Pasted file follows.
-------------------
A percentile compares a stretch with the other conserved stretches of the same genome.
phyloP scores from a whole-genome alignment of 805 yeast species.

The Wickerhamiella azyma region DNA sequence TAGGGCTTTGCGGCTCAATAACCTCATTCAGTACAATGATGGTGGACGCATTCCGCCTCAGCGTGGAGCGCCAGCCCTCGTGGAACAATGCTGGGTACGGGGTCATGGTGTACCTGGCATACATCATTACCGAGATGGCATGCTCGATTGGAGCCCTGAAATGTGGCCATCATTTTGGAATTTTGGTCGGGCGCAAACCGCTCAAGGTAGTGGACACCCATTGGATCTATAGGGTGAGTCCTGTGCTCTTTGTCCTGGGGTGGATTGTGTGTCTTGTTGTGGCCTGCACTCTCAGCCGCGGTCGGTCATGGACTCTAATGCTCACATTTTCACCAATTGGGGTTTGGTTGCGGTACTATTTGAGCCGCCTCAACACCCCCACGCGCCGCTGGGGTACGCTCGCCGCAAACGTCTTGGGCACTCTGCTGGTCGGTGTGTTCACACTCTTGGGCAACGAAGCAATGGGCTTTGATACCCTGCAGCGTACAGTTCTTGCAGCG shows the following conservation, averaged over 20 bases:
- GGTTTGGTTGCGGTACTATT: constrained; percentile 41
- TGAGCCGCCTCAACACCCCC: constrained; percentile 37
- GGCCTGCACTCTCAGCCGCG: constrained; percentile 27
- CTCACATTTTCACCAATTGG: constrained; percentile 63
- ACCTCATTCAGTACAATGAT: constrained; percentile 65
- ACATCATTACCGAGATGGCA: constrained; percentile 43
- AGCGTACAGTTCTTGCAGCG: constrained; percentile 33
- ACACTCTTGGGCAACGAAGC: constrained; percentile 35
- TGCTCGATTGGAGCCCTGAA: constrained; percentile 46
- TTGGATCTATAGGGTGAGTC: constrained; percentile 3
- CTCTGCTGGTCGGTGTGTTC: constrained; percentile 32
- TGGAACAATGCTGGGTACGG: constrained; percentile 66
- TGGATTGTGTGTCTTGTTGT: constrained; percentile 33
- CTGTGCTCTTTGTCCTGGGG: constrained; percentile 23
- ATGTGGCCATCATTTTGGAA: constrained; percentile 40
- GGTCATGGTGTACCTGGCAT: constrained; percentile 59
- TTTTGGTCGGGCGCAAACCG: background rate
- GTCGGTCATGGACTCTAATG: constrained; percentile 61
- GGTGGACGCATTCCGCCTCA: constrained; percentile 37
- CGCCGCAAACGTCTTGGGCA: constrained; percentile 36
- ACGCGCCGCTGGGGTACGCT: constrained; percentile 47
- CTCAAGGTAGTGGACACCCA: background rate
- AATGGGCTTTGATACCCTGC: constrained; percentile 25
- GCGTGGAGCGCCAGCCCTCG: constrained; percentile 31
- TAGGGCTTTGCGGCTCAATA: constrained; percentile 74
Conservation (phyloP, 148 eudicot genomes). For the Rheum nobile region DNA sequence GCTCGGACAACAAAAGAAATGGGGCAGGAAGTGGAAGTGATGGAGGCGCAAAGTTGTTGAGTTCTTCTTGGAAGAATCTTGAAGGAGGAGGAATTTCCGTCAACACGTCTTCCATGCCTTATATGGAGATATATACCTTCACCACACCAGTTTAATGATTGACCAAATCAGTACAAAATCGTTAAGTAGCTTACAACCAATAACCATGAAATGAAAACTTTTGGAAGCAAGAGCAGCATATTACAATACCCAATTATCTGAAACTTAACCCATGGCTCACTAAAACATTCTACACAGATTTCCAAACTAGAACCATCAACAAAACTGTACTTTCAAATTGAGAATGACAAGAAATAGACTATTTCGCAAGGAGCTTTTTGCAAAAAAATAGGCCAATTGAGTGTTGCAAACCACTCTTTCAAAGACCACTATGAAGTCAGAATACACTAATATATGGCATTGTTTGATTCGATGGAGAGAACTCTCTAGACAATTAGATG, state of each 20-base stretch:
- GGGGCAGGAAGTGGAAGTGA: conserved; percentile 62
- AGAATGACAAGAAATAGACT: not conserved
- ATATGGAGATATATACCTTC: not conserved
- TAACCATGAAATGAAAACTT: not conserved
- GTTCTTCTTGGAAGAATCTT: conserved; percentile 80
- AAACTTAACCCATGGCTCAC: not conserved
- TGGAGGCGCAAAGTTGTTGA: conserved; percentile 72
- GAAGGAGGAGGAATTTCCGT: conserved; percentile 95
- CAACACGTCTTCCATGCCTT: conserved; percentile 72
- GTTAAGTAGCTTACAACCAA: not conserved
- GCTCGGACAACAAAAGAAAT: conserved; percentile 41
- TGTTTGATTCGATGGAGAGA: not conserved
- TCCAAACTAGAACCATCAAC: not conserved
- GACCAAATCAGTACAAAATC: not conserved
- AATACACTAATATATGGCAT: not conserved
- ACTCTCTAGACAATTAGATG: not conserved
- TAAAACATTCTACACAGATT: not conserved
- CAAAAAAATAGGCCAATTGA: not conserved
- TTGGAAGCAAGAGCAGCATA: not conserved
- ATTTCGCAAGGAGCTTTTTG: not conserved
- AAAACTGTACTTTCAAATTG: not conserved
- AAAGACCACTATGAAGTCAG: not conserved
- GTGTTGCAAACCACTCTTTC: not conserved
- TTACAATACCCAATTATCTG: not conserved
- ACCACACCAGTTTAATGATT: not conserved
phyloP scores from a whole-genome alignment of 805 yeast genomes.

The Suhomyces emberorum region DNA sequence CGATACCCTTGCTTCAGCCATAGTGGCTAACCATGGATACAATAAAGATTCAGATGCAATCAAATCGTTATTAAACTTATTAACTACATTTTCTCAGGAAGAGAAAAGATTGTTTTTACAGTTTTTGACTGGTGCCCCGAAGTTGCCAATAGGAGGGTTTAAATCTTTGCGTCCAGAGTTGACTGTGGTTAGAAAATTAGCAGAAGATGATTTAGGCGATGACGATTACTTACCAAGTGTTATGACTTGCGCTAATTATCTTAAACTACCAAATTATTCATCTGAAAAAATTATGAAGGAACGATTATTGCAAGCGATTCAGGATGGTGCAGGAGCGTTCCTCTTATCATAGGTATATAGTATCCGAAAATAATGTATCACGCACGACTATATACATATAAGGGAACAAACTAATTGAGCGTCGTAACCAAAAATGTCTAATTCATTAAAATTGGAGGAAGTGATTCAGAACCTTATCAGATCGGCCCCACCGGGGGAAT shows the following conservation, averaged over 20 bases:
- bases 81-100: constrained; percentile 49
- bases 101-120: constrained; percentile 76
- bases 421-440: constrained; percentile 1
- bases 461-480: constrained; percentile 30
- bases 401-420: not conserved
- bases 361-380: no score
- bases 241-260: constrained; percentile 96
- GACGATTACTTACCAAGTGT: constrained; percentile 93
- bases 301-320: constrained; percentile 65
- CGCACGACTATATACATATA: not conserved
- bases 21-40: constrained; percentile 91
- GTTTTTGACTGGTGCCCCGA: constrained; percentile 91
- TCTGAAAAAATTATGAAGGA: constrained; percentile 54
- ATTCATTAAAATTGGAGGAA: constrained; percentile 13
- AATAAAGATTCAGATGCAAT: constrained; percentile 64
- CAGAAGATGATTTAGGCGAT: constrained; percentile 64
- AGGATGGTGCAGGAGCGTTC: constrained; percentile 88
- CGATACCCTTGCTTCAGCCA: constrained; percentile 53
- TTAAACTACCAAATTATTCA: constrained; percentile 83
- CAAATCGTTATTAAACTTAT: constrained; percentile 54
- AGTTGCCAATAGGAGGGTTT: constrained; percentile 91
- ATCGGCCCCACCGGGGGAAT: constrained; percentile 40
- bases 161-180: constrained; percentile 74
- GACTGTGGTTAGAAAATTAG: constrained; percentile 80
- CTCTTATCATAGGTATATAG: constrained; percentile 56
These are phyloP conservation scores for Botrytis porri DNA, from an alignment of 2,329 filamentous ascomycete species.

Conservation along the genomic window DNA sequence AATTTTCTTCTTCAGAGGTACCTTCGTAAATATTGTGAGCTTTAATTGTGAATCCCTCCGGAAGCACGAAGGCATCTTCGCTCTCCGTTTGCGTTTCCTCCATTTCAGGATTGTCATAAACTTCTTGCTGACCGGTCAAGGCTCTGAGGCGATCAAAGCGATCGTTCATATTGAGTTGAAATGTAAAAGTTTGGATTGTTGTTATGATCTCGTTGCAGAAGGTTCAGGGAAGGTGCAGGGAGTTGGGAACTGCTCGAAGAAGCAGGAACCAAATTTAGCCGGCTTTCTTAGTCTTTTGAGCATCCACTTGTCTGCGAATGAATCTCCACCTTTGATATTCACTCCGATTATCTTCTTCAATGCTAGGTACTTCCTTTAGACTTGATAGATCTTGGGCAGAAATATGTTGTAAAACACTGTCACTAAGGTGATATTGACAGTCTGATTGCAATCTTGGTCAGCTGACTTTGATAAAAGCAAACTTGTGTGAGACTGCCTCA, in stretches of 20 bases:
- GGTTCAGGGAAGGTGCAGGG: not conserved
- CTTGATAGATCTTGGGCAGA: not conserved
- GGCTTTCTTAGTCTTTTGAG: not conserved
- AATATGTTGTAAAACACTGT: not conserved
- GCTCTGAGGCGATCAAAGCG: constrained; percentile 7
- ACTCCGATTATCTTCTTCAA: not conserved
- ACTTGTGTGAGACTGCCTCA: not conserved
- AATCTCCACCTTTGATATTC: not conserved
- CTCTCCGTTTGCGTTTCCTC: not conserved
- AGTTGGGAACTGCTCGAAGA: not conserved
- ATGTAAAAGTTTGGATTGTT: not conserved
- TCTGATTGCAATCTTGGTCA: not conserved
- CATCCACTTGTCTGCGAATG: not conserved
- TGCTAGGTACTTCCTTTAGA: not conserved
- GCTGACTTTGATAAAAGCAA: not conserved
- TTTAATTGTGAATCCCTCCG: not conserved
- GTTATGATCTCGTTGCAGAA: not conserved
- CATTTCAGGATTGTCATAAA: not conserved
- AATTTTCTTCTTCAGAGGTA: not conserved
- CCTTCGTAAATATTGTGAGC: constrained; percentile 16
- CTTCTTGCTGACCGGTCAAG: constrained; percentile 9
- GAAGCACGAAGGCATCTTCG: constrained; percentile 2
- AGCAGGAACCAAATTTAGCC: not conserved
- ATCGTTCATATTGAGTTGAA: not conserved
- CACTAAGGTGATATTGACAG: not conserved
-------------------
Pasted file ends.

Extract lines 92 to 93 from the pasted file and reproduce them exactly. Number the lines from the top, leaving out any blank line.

- CTCTCCGTTTGCGTTTCCTC: not conserved
- AGTTGGGAACTGCTCGAAGA: not conserved